Eric Davis, the former director of the Middle East Studies Centre at Rutgers University, recently outlined the political and economic costs attached to Kurdish independence. For example, if independence was achieved, the KRG would become heavily dependent upon Turkey, which dominates the KRG economy in consumer goods and large-scale construction projects. Furthermore, as the Islamist leaning AKP government in Ankara becomes more authoritarian and as the Kurds seek to boost international legitimacy by promoting democracy and secularism—while remaining completely land-locked—will they want to come under Turkish hegemony?
The Kurds will also have to give up influential leadership positions within the central government. Iraq’s current president (an office sworn to uphold Iraq’s constitution), Fuad Masum, is a veteran Kurdish politician recently succeeding famed Kurdish leader Jalal Talabani who served as president from 2005 until 2014 and was lauded for his attempts to reconcile Iraq’s Kurdish and Arab populations after the 2003 invasion. Talabani is the leader of the Patriotic Union of Kurdistan (PUK), which does not favour splitting from Iraq at this point. Meanwhile, Hoshyar Zebari, Iraq’s foreign minister; Lt. Gen. Babakir Zebari, commander of the armed forces; and Lukman Faily, Iraq’s ambassador to Washington are all Kurds.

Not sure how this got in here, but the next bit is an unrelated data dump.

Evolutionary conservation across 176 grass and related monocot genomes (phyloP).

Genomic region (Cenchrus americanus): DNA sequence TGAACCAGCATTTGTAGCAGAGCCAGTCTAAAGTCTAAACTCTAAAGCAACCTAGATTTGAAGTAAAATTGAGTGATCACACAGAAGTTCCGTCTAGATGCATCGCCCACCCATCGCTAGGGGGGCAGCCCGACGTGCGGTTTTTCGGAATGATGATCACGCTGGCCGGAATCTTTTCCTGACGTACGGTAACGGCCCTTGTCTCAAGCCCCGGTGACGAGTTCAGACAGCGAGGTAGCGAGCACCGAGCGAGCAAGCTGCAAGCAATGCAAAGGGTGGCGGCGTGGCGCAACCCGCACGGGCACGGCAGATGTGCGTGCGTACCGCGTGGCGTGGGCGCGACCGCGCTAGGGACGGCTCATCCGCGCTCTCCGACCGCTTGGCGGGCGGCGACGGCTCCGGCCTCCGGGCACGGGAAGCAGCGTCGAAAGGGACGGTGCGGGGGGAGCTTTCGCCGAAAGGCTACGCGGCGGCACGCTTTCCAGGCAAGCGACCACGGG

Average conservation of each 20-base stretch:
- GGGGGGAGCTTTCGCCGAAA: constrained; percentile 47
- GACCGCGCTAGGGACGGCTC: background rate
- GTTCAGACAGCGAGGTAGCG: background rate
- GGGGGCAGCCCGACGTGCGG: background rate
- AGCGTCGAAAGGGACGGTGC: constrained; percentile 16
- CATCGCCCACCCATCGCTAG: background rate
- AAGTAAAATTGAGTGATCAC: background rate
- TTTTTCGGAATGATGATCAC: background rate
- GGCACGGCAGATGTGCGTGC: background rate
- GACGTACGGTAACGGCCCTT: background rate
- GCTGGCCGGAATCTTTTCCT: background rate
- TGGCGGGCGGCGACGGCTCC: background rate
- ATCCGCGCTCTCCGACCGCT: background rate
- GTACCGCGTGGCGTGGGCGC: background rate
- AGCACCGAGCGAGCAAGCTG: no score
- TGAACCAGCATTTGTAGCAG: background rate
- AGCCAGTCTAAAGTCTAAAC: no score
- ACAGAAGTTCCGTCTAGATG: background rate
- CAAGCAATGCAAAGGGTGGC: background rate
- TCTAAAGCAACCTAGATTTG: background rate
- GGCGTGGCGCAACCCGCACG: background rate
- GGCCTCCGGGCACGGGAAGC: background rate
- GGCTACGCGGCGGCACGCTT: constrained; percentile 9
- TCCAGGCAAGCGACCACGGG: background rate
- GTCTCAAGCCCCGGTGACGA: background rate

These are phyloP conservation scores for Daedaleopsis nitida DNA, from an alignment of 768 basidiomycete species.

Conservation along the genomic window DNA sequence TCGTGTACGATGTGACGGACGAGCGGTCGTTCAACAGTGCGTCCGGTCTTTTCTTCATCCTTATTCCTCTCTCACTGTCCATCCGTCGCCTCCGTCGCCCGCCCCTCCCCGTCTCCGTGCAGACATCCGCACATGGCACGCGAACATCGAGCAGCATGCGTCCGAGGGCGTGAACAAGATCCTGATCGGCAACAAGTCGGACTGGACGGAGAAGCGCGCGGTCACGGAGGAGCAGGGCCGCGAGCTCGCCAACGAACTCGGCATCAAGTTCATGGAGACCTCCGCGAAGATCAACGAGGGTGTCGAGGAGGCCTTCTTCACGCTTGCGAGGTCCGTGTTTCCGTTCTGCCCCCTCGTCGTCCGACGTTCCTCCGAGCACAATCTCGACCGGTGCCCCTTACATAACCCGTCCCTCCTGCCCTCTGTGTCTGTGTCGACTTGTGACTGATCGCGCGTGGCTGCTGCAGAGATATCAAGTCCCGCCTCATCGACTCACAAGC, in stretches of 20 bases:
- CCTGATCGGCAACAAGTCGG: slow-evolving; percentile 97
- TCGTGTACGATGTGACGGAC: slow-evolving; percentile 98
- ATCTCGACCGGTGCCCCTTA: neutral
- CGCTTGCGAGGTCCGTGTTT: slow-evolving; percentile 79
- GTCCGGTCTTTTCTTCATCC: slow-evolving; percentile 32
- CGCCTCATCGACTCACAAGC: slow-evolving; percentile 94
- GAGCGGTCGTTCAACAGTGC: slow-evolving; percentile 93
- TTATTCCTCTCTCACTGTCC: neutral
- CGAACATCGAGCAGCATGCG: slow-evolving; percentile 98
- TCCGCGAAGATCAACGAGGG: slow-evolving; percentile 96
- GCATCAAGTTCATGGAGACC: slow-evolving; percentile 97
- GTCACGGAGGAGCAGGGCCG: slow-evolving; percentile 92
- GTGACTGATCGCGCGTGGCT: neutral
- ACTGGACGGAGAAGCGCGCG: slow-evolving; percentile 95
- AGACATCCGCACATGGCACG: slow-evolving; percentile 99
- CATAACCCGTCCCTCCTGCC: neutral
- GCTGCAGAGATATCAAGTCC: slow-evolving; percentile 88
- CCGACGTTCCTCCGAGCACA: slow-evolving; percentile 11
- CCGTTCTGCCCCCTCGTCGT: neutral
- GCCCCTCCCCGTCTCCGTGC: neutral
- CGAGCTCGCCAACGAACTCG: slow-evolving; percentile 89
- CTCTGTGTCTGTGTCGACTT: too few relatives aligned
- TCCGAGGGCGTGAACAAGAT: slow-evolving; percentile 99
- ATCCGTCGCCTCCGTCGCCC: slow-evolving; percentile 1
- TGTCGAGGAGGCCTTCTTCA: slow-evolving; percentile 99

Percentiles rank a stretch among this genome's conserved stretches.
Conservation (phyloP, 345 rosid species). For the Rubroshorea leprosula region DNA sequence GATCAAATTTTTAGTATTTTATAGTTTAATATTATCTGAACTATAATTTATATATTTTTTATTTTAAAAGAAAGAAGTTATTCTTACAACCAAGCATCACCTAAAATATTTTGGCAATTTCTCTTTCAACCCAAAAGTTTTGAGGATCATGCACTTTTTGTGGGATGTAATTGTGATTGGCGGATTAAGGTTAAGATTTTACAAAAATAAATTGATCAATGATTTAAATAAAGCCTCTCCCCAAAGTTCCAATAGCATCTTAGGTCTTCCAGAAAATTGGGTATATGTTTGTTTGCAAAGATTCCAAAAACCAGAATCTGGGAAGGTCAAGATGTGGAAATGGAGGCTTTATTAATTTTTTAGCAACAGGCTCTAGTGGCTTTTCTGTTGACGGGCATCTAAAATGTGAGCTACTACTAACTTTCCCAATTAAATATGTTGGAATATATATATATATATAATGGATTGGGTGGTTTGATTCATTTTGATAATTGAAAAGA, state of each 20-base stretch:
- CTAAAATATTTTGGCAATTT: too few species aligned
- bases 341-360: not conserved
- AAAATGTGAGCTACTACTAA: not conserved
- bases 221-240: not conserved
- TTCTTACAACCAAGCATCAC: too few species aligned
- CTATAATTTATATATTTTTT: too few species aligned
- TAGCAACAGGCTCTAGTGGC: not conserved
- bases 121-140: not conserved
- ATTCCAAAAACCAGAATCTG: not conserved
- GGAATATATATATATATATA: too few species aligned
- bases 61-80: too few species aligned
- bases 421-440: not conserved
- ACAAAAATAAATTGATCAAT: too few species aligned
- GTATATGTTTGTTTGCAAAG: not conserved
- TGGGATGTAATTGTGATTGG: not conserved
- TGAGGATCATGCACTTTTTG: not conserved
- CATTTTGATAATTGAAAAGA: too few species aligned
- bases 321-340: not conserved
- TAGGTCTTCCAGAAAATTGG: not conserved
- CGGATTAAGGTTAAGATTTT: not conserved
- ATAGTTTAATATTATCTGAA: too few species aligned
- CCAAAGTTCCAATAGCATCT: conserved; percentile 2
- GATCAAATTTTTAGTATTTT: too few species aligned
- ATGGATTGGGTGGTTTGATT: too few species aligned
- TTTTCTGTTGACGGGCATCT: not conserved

There are several economic considerations, as well. True, the Kurds sit atop significant oil deposits in the provinces of Dohuk, Erbil and Sulailmaniya but there is some doubt as to how much is actually there and although Kirkuk has come under Kurdish control they will not be able to develop the reserves there without support from Baghdad. The KRG population is lacking in human resources needed to successfully develop its economy and declaring independence may make it difficult to attract professionals from the Arab world. Furthermore, while there is a great appreciation for education among Iraq’s Kurds, Kurdish universities are lacking in science and technology programs forcing many Kurdish students to attend Arab Iraqi universities.
While the Kurds have been effective in their efforts to attract foreign direct investment and curb corruption with greater success than the central government, independence would place significant economic restrictions on the KRG. Since January, Baghdad made significant reductions to the Kurdish allocation of the federal budget and completely cut it off in March. To circumvent these restraints the KRG tried to sell oil through the Turkish port of Ceyhan, sparking a legal dispute that has blackballed Kurdish oil in international markets.
Selling oil has historically proven to be a difficult task for the KRG as Erbil and Baghdad routinely disagree in profit sharing and development arrangements. A full split from Iraq may be the coup de grâce for a more robust Kurdish oil economy. It is reported that in order to meet ordinary budgetary expenditures, the KRG will have to sell two cargoes of oil per week of a million barrels each. Given the current crisis, they will need to sell much more in order to upgrade their security forces as they govern more cities and provide aid for refugees that have steadily streamed into Kurdish territory since the fall of Mosul.
While American support has blunted the IS advance, Washington’s friendship will not provide solutions to the manifold challenges that would be brought about by independence. Those calling for Kurdish home rule will likely have their patience tested for some time to come.